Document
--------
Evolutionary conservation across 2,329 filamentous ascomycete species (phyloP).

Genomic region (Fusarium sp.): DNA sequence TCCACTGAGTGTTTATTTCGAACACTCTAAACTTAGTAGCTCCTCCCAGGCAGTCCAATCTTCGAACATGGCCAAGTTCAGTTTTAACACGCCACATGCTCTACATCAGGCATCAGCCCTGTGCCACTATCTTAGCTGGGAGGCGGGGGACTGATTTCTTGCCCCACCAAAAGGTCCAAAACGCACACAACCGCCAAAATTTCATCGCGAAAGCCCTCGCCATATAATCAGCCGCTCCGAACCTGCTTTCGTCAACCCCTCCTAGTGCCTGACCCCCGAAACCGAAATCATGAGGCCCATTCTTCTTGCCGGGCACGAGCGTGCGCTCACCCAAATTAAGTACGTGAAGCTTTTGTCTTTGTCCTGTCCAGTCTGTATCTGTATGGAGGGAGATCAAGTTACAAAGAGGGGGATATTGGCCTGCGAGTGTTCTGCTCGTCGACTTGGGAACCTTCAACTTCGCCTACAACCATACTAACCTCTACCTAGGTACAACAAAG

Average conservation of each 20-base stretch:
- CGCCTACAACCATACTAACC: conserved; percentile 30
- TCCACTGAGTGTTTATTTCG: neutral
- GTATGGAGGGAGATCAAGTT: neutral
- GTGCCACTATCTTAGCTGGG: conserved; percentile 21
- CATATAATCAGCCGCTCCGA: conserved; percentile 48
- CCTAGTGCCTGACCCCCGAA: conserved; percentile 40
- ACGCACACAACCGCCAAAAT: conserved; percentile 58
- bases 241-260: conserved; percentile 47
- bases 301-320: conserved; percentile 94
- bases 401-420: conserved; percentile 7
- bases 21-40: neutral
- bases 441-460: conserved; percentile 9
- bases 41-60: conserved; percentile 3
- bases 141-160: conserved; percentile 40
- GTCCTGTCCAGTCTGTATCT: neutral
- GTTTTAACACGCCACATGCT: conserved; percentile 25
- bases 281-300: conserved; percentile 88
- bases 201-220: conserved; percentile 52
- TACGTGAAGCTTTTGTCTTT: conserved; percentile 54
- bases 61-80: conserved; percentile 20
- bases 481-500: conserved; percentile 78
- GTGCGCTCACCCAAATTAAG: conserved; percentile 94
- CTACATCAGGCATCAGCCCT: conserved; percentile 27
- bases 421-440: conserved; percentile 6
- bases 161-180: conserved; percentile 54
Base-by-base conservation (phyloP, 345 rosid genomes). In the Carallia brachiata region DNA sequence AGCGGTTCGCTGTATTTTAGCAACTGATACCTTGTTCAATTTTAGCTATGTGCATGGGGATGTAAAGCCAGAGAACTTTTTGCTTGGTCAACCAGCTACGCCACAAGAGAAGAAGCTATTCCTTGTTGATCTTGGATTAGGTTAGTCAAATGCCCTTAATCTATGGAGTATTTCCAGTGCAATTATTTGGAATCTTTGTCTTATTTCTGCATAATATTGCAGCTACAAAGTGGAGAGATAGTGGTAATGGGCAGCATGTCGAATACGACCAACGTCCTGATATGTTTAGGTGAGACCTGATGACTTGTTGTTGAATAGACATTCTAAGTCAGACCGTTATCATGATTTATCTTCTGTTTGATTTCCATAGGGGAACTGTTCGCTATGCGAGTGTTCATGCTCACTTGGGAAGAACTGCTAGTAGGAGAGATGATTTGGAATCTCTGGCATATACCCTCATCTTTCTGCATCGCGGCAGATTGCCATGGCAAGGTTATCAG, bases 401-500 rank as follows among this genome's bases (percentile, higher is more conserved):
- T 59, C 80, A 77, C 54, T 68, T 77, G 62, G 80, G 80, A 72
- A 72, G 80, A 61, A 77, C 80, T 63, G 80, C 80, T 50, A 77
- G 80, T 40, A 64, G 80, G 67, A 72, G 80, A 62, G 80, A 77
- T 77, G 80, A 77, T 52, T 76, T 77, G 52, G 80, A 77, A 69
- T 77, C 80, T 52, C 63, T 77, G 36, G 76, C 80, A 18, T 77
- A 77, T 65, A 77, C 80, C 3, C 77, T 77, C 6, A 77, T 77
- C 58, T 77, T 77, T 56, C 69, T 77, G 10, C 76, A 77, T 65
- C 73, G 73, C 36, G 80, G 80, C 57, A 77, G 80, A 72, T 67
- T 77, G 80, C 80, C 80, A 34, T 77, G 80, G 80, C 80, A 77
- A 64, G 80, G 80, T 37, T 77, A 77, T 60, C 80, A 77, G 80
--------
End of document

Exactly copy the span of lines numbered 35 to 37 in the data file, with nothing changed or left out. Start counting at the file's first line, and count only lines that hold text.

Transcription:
- A 77, T 65, A 77, C 80, C 3, C 77, T 77, C 6, A 77, T 77
- C 58, T 77, T 77, T 56, C 69, T 77, G 10, C 76, A 77, T 65
- C 73, G 73, C 36, G 80, G 80, C 57, A 77, G 80, A 72, T 67